Thirteen Dos and Don’ts of Cheap Fares
There is no magic formula that fits all situations. But here are some suggestions that should make finding the best price on airfare.
1. DO search for tickets one at a time.
Airlines often sell multiple fare classes at different prices, with a couple seats available in each class. If there’s only one seat left in the lowest fare class and you search for two seats, most automated systems will present you with fares that are available for two passengers; i.e., the highest fare class for both tickets. So try searching for one at a time in case there are limited seats on sale.
This does put you on separate reservations. But at least one of your tickets will be purchased for the lowest possible price. If you lock in the cheap fare and have the option to select seats, pick one next to an empty seat. Then immediately book the second ticket and select the seat next to the first one. (You may also be able to simultaneously buy two tickets at the two prices using different browsers.)
2. DO search for flights midweek.
Airlines tend to launch their sales on Tuesdays and end them on Thursdays, so don’t limit your searches to the weekends. Advertised fare sales generally target the next two or three months of travel and have 14- to 21-day advance purchase requirements.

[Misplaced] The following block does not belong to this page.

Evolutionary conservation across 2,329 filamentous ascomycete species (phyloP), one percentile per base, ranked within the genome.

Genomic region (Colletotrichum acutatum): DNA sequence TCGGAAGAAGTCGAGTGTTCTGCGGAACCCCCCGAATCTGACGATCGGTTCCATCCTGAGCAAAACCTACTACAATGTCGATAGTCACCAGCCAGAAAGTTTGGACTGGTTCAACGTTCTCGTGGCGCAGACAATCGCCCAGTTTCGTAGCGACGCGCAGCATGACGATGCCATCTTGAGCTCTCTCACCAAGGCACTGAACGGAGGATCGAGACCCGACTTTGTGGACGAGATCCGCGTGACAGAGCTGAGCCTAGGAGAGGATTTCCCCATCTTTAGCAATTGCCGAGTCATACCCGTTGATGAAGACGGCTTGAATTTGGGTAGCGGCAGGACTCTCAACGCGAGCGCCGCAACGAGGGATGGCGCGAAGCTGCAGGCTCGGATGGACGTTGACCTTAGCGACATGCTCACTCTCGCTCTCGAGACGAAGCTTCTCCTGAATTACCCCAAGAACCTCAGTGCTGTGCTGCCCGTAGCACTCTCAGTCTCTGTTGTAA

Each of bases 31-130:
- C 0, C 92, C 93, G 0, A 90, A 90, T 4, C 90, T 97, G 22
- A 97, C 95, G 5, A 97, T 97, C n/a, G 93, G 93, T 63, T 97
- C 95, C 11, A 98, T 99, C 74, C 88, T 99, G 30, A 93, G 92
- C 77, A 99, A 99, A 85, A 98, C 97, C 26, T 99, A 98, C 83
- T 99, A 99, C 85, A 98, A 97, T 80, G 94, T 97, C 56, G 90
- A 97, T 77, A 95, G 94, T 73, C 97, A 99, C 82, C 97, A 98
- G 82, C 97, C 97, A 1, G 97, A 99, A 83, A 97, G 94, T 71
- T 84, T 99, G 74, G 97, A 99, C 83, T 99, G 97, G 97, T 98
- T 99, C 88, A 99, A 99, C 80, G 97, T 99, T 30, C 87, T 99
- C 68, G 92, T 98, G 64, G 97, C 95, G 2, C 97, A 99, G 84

3. DON’T avoid flying on the actual holiday.
Changing your departure or return date by one day can save major cash. The biggest savings typically come with flying on Thanksgiving or Christmas Day. The exception is if you’re traveling over a three-day weekend around Labor Day or Memorial Day. Then everyone is looking to fly on the actual holiday, so that’s the perfect time to try and extend your trip by a day.
4. DO search for two one-way fares, even on different airlines.
While some airlines charge extra for a one-way fare, it can pay to compare. Just make sure to triple-check the dates, times and cities so you don’t book two tickets from, say, Seattle to LA. Not that this has happened to me. :/
5. DO try to fly at least one leg of your trip on a Tuesday, Wednesday, or Saturday.
Because planes are least full on these days of the week, these flights usually have the lowest fares. Side perk: Getting through airports is usually a breeze.
6. DO look to book a package.
If you need a hotel in addition to your flight, it may be cheaper to buy a flight-and-hotel package than to book each separately. Many hotels take this opportunity to hide a very aggressive discount within a packaged price versus discounting the hotel alone. This is a great opportunity to find deals at big brands that are hesitant to have a low price next to their name.
7. DO jump on a hot fare when you see it.
Know what tickets usually cost for your route. Comparison shop at Kayak.com or Hipmunk.com, sites that do the work of checking other airfare sites for you. If prices are below the norm, buy. If prices are higher than usual you probably want to wait, especially if you’re still more than a month away from travel.